September 21, 2017
Groundwater depletion and its impacts
Development of global groundwater resources for agricultural, industrial, and municipal purposes greatly expanded in the last century, and economic gains from groundwater use have been dramatic. In many places, however, groundwater reserves have been depleted to the extent that water levels have declined tens to hundreds of meters, well yields have decreased, pumping costs have increased, and detrimental environmental impacts have become evident. These impacts increase the cost and reduce the sustainability of groundwater development. Estimates of depletion in individual aquifer systems based primarily on direct volumetric approaches indicate that cumulative global groundwater depletion since 1900 totals about 4,500 km3 through 2008. This large volume represents a substantial net transfer of water mass from continents to oceans, thereby contributing to sea-level rise (equivalent to a sea-level rise of 12.6 mm—approximately 6% of the observed total rise). The rate of annual depletion has increased markedly since about 1950, with maximum rates occurring during 2000-2008, when they averaged about 145 km3/yr (equivalent to 0.40 mm/yr of sea-level rise, or 13% of the reported rate of 3.1 mm/yr during this time). For the U.S. as a whole during 1950-2005, about 15% of total pumpage was derived from a reduction of storage of groundwater—a depletion fraction of 0.15. But depletion fractions vary widely within the U.S. and even within any given large aquifer system. During 2000-2008 the Central Valley of California had the largest depletion intensity (a measure that accounts for areal extent of aquifer) at an average rate of 0.075 m/yr. Trends in the annual number of days of zero streamflow and 7-day-minimum streamflow values were evaluated in several areas of known groundwater depletion. Results clearly show that in some cases streamflow depletion is related to (and probably caused by) groundwater depletion. However, an unexpected finding was that about as many stream gages within each aquifer’s boundaries showed upward trends in annual minimum flows as showed downward trends, despite the overall trend of declining groundwater levels. Groundwater depletion must be confronted on local and regional scales, where water managers will necessarily have to take actions to reduce demand (primarily in irrigated agriculture) and/or increase supply through managed aquifer recharge, desalination, and/or developing alternative sources.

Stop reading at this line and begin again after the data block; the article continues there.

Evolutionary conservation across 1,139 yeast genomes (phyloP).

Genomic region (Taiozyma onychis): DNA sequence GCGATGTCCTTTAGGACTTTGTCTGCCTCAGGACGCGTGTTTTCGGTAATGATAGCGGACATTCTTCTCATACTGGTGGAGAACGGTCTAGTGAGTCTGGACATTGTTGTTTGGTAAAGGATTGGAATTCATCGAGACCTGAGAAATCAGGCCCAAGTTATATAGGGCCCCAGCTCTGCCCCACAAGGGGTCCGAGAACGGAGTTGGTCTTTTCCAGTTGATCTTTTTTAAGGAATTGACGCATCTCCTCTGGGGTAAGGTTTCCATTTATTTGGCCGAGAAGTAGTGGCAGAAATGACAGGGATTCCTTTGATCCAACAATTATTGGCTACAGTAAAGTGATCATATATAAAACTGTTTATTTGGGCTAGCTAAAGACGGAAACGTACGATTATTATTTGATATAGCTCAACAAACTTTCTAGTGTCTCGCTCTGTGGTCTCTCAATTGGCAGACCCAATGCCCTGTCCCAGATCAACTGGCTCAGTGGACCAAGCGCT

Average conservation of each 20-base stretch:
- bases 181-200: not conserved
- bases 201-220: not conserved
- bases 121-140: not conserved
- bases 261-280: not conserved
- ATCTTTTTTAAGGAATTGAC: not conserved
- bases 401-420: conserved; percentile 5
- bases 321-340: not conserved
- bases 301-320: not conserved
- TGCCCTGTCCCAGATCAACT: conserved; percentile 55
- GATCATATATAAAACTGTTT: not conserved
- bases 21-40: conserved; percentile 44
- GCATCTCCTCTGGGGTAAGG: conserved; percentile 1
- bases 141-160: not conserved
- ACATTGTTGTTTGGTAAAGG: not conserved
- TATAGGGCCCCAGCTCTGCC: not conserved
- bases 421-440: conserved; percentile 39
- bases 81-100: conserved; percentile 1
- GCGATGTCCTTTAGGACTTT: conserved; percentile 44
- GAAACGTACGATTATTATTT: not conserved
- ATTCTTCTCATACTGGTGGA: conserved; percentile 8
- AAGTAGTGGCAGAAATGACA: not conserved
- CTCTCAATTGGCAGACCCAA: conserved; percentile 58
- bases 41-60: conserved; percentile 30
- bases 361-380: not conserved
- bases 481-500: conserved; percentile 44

Leonard Konikow received a B.A. in geology from Hofstra University, and an M.S. and Ph.D. from Penn State University. He started working for the U.S. Geological Survey as a hydrogeologist in 1971 and is now an Emeritus Scientist. His research interests include the development and application of simulation models for groundwater flow and contamination problems, groundwater-surface water interactions, coastal submarine groundwater discharge processes, and groundwater depletion. He is a member of the National Academy of Engineering, Fellow of the American Geophysical Union, and has received the M. King Hubbert Science Award from the National Ground Water Association and the O.E. Meinzer Award from the Geological Society of America. He also served on several committees of the National Research Council and in leadership positions in several professional societies.